“At first I thought it was going to be a walk through Redruth (where Luke lived when he was tiny), that people could access and listen to,” Frears continues. “Then somebody gave me an image which stuck with me, and made me think, ‘I’m definitely not doing that.’ They were at the Edinburgh Festival and saw some people on, like, a version of a silent disco, but on a tour, where they were all looking at something and listening to something that no one else could hear, and laughing as a group… and someone said it looked so annoying, so twatty… I felt that, in Redruth a group of art types walking around looking like tossers, I just couldn’t do it.”
(Photograph by Alice Mahoney)
According to Groundwork’s programme notes, Frears has “a soft spot for the uninspiring appearance of a car park”. Why? Is there something around a place that’s so prosaic and transactional being the setting for something unexpected and memorable?
“I find car parks neutral in an interesting way,” she explains. “A lot of the landscape in this area of the world is highly charged in various ways because everyone wants it and talks about it, and there’s a lot of art made about it. I feel like car parks are car parks, almost wherever you are. Nobody claims them and nobody wants them; nobody admits to the amount of time we spend in them. I think it’s nice to have the chance to make something hopefully interesting and hopefully fun, happen in a car park where normally people feel frustration, boredom, a longing to be somewhere else… To make that the focus, rather than the space in between.”
And after a lot of time thinking and wondering what form her collaboration with Vibert might take, the answer was right under her nose. “Quite often the most obvious thing is right there, under the cushion next to you. All I had to do was lift the cushion up and go, ‘Oh, of course, this is what I should be doing.’ That’s when it went clunk. I talked it through with friends and other people, and I was getting good noises back. Then I had to go and do a scary talk about it, around a year ago, and say, ‘This is what I’m thinking.’ I did a practice film in a car park, with just my car, and everyone in the room loved it. So I finally thought, ‘OK, I think this could work.’ And that was that.”
“We scoped out 15 car parks in Pool, Redruth and Truro before we chose this one,” says Frears. So what was so good about this one? And why weren’t the others up to the job? “There were various things that I was looking for,” she explains. “One was clear parking bays; some were ruled out because there was too much gravel. There needed to be enough room for enough cars to come, for it to feel like something, and for people to be able to watch if they wanted to. When we arrived in this one, me and the producer, Vicki Fear, just said, ‘Yep. This is it.’ It had a row of pylons on one side, a phone mast, a very unattractive 1990s accounting building, plenty of space, no beauty to speak of – just a couple of trees. It was exactly what we were looking for.”
“It had a row of pylons on one side, a phone mast, a very unattractive 1990s accounting building, plenty of space, no beauty to speak of – just a couple of trees. It was exactly what we were looking for.”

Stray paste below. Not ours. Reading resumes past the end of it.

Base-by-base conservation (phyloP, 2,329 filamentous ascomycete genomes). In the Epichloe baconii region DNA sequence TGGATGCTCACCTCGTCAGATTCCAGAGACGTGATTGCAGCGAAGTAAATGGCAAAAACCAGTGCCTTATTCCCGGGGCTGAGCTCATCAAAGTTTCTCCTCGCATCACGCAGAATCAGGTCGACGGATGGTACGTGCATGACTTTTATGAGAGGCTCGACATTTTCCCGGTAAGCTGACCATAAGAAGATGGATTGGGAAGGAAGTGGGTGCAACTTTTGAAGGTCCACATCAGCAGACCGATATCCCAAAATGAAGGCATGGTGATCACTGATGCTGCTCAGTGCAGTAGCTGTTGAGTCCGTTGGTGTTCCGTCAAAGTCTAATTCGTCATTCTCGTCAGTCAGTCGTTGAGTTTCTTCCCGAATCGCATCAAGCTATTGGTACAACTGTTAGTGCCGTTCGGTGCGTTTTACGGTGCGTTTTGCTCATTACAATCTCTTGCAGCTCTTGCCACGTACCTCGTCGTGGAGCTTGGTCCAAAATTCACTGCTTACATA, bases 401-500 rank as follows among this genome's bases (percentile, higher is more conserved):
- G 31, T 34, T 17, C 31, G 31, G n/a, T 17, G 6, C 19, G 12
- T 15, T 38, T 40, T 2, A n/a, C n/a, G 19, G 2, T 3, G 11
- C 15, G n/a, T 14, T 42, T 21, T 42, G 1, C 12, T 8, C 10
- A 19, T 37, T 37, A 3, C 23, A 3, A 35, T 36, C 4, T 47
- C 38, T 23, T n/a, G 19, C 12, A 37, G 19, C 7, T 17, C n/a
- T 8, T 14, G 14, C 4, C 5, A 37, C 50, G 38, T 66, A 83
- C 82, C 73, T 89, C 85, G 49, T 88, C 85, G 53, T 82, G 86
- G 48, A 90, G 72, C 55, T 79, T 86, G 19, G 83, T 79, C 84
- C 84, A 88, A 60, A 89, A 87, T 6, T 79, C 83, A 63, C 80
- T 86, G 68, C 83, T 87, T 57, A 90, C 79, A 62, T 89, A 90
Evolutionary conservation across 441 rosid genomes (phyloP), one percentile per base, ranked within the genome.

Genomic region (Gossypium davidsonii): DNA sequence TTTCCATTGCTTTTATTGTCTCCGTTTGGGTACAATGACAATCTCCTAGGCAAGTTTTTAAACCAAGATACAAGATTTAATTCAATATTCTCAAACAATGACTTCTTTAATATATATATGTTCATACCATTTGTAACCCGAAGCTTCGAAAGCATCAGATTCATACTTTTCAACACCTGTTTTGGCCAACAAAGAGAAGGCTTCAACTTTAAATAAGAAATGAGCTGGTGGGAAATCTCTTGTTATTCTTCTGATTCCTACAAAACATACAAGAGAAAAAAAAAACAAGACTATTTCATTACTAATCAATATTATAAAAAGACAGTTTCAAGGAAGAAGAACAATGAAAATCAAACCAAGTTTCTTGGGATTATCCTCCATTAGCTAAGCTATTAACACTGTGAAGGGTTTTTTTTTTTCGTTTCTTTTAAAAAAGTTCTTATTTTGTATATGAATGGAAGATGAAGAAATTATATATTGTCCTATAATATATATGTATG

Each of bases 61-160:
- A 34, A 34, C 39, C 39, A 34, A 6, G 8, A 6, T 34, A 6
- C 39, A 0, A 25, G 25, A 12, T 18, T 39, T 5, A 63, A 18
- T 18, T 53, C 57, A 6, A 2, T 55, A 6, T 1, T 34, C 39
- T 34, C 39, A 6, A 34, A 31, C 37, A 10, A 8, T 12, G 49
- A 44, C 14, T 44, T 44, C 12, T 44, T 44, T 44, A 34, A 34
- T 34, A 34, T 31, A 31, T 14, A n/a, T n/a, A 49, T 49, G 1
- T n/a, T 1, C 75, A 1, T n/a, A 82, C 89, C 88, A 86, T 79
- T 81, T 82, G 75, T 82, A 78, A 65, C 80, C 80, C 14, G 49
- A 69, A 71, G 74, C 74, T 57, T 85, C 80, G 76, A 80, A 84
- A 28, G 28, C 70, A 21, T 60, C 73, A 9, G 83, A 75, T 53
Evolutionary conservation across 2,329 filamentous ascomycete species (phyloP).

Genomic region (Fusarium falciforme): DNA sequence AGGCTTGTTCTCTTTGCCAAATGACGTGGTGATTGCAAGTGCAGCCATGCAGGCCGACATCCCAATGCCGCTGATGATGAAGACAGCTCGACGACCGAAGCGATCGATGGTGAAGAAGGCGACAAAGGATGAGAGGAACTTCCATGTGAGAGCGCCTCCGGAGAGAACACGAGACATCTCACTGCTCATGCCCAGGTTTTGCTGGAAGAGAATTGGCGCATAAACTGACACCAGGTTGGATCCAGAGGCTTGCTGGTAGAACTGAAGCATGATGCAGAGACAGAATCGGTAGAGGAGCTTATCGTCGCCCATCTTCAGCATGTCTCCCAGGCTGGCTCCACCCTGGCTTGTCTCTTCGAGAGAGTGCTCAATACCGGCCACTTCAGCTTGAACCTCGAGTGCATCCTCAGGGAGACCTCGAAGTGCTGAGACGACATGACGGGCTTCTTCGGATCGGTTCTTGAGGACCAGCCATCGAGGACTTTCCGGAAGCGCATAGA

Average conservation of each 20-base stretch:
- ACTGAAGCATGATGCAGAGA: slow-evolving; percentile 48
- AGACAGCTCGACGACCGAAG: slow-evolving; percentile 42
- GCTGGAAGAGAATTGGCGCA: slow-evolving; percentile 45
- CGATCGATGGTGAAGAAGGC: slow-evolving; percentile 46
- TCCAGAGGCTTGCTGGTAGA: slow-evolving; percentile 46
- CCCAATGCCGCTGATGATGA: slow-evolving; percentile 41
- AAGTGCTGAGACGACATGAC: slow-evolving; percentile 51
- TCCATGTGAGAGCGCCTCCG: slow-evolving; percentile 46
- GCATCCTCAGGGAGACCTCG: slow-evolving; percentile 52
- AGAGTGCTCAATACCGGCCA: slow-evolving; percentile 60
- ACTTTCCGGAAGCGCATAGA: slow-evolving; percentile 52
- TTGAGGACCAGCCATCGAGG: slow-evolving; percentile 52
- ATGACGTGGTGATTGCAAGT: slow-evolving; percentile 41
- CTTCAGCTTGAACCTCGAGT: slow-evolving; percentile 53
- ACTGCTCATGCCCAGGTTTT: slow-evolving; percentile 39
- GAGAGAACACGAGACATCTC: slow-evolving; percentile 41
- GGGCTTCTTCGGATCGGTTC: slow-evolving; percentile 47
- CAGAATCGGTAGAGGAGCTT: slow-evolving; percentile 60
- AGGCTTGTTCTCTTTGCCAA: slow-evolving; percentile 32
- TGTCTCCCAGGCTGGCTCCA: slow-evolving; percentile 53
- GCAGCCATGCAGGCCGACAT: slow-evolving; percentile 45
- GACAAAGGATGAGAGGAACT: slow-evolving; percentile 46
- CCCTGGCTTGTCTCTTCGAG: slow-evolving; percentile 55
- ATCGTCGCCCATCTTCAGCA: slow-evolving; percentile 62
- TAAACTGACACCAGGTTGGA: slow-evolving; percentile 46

The choreography of the cars’ movements on the day was evidently carefully planned; each participating car was given a card detailing the specifics of Manoeuvre 1 and Manoeuvre 2 – diagrams and all – including the instructions, in bold, “Please drive carefully and slowly.” The running order included a rehearsal of Manoeuvre 1 before the actual performance. But as it got underway, the thing took on a life of its own. Some people moved differently, starting Manoeuvre 2 when we were still supposed to be doing Manoeuvre 1. I resisted the urge to wind down my window and shout out corrections – and that was just me, a casual participant. So after so long working on this project, how did Frears feel about relegating control, just letting it roll?
“I heard that someone was ringing one of the cars that wasn’t doing it right,” she laughs. “But I really, really didn’t mind. What was funny was that they were getting phonecalls from other people in the carpark saying, ‘You’re going the wrong way!’ But it had to be so simple, so people could just turn up and do it without worrying. Of course people would do the wrong one, so it had to be designed that even if they did it wrong, they wouldn’t crash into someone else. On the aerial footage, it’s quite close – there were a couple of people going very close to the spectators’ cars. And there was a strong smell of clutch in one corner. As someone was leaving, they said, ‘I think I might have broken my car but I had so such a good time I don’t care!’”
(Film by George Mackay)
“There’s something about being together with other people who you don’t know, and all doing something together, just for a bit, which human beings seem to like,” Frears reflects. “It’s a funny thing. It’s like there’s something about everybody singing together – not necessarily knowing or being connected to the other people, but doing something together for a limited amount of time, that makes people feel good. These are not things that I thought about before; I hadn’t made those connections when I was planning the piece, but I think that’s one of the reasons it worked. People like having a small challenge, to carry out something with other people, when none of you have done it before. And then to have success, to complete it, and then have a nice cup of tea.”
Find out more on the Groundwork website
naomifrears.co.uk / @naomifrears